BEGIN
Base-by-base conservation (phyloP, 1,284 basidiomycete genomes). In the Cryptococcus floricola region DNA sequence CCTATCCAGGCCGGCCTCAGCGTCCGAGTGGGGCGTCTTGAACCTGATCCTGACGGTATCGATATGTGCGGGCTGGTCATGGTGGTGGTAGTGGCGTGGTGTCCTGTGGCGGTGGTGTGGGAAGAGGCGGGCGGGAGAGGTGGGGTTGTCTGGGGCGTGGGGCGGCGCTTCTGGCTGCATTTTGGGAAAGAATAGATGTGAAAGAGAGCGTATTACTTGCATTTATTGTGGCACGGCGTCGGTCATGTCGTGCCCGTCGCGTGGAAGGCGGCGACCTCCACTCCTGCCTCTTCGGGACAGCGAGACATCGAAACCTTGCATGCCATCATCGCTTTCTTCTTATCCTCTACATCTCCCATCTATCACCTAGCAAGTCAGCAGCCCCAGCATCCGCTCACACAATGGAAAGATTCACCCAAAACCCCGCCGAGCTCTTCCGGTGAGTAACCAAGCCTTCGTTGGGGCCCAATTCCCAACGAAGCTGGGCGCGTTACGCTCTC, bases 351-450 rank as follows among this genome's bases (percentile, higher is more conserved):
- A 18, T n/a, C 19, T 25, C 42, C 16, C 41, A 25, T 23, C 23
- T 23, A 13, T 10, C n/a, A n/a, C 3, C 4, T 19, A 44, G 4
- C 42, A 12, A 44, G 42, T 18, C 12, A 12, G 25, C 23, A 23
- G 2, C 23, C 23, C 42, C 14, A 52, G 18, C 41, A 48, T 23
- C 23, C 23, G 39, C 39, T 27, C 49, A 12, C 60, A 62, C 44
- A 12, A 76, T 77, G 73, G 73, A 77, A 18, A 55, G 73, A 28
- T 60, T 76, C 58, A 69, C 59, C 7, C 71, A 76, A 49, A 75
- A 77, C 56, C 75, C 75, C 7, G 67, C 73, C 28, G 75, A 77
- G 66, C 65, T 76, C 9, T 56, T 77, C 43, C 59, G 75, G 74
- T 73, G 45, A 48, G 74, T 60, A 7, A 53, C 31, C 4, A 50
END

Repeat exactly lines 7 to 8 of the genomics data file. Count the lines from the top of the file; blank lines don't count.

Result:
- A 12, A 76, T 77, G 73, G 73, A 77, A 18, A 55, G 73, A 28
- T 60, T 76, C 58, A 69, C 59, C 7, C 71, A 76, A 49, A 75